Cricket can?t get a prettier setting
If there is a more charming cricket ground than Adelaide it must be hidden in some remote corner of Mars. The setting of the Oval is simply magnificent ? stately trees along the boundary, parks all round, a cathedral nearby, Torrence river flowing just one big hit away.Updated: Dec 12, 2003 00:08 IST
If there is a more charming cricket ground than Adelaide it must be hidden in some remote corner of Mars. The setting of the Oval is simply magnificent — stately trees along the boundary, parks all round, a cathedral nearby, Torrence river flowing just one big hit away.
The place has such character that nobody minds the pavilion is not behind the bowler's arm or that the square boundaries are short, while the ones in front so long the ball is retrieved by fielders through a relay. Concrete is practically absent, even the recent Sir Don Bradman stand merges gracefully into the surrounding slopey lawns.
What is remarkable, given that the world is dominated by aggressive marketing, is that commercial branding is not in your face but unobtrusive — Adelaide does not have splashy ads of colas, paan masala, tyres or sarees from Karol Bagh.
Of course, there is a large dose of Bradman — apart from the main stand there is a Bradman room and his busts, bats, paintings, plaques and pictures are just about everywhere.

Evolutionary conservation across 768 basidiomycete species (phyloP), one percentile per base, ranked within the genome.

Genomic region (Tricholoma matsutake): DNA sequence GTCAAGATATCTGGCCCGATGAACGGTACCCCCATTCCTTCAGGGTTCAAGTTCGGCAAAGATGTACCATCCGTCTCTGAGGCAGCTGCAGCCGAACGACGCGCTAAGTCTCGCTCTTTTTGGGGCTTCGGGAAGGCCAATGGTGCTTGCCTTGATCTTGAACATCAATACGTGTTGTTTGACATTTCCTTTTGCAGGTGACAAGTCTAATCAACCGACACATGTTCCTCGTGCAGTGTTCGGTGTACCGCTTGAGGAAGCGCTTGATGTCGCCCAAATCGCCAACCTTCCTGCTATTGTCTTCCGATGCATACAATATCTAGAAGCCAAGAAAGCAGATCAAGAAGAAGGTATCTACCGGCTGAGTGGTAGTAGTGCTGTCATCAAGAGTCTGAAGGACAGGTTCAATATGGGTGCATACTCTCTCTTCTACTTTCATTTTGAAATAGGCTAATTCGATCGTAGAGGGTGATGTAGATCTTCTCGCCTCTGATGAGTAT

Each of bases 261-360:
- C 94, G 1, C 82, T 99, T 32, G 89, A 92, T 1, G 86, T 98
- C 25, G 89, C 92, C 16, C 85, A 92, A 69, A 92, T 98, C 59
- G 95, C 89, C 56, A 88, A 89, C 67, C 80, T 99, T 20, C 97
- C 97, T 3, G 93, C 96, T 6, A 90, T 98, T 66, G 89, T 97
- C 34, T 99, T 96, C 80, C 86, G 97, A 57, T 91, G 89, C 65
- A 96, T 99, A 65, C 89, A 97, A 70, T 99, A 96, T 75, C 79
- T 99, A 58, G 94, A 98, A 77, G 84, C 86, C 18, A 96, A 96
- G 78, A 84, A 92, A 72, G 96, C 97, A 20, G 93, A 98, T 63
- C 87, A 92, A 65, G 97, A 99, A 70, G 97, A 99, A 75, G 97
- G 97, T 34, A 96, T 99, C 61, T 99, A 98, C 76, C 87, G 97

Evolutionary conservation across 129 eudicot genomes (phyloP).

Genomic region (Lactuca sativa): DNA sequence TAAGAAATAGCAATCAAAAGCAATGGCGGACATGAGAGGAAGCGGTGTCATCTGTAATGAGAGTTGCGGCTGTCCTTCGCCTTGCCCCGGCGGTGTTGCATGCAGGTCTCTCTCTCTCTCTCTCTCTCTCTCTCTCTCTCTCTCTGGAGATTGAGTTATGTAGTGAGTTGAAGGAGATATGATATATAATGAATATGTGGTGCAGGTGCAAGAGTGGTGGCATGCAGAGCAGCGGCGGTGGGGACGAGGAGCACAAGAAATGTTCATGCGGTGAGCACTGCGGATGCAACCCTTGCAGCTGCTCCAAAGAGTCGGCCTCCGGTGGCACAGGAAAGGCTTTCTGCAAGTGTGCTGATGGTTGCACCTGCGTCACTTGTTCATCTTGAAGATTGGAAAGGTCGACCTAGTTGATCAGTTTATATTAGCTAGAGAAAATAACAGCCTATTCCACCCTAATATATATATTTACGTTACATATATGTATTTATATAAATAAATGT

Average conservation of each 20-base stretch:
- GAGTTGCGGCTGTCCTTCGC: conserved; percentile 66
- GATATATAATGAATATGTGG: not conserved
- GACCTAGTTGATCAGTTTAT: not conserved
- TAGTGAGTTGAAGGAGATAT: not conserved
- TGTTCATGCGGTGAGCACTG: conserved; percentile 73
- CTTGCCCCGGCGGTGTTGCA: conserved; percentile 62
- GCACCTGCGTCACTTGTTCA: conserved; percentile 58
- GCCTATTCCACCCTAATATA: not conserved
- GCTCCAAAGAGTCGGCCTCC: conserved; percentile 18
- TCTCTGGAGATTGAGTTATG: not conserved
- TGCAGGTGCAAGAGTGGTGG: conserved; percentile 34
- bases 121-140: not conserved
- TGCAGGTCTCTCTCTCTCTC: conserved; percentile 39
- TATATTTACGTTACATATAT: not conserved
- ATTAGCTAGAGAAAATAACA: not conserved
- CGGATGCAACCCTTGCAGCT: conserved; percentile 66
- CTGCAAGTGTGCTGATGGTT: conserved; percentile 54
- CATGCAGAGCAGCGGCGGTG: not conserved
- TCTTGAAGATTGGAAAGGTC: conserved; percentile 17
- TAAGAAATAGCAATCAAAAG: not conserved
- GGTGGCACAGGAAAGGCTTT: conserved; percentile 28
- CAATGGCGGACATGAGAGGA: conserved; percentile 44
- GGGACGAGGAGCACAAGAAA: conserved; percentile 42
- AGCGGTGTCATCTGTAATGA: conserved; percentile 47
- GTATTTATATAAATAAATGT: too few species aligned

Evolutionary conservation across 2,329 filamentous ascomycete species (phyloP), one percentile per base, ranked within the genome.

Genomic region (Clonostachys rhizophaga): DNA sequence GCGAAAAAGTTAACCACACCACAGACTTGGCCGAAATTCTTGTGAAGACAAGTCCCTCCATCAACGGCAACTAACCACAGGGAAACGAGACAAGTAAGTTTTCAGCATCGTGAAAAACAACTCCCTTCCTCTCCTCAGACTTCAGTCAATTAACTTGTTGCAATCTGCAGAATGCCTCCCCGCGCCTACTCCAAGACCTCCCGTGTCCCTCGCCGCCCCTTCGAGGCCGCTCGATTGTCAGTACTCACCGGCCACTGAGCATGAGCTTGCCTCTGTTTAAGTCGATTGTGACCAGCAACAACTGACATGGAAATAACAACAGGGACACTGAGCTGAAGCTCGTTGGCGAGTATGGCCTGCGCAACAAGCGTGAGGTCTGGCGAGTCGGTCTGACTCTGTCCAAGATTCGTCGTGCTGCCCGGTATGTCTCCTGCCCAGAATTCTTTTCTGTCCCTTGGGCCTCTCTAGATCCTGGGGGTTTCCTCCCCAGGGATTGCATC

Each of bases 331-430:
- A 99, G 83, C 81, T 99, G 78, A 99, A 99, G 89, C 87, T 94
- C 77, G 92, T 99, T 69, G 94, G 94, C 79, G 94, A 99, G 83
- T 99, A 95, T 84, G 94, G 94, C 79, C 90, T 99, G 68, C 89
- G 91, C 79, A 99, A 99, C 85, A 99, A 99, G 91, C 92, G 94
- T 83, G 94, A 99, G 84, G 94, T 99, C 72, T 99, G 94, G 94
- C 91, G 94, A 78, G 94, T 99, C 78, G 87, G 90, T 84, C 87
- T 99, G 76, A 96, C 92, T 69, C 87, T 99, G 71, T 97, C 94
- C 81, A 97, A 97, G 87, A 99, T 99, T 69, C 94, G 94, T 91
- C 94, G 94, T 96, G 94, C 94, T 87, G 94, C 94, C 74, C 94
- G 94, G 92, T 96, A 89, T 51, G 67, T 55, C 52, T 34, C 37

Not that other prominent sons of South Australia are neglected — Chappell has a bar named after him and Victor Richardson and Grimmett are also suitably honoured. Sobers and Barry Richards played in Adelaide with distinction, both part of a tradition that started with Tests staged here 120 years ago.
Adelaide has had lawn bowling since 1902, it hosts football every season, recently it staged rugby World Cup matches and an Elton John concert. But cricket remains a priority.
Rahul Dravid , who appreciates history, nodded his head and said, that this place was class. On Wednesday, Dravid came to the dressing room only to reserve his favourite corner and then disappeared to enjoy his day off, the coach sanctioned leave for him to refresh his mind and return doubly charged the next day.
Dravid, in the company of Sehwag, used the opportunity to see Sea Biscuit, a film (I was told by a knowledgeable person) about horses.
Dravid is earnest and serious, he thinks hard and deep about cricket, and going into the Test is keen to make a larger impression. He has almost 6000 Test runs, he helped turn Indian cricket around in Kolkata but that splendid effort was dwarfed by Laxman's bigger 281.
The Aussies, like the English, notice overseas players only when they score runs in their country and Dravid, aware of this weird snobbery, would like to set the record right.
It leads to the question do the top players feel extra pressure after missing out in a few innings? Steve Waugh says pressure mounts with every failure. If this is so, Sachin too would be tense, with Bucknor behind him in Brisbane and now the Bradman angle in Adelaide.
Surprise call, late in the evening. Kapil paaji wishing the team luck. Dil se khelna, he said, and zyada kuch bolna nahin. Performance should be on the ground, let others know how good you are.
First Published: Dec 12, 2003 00:08 IST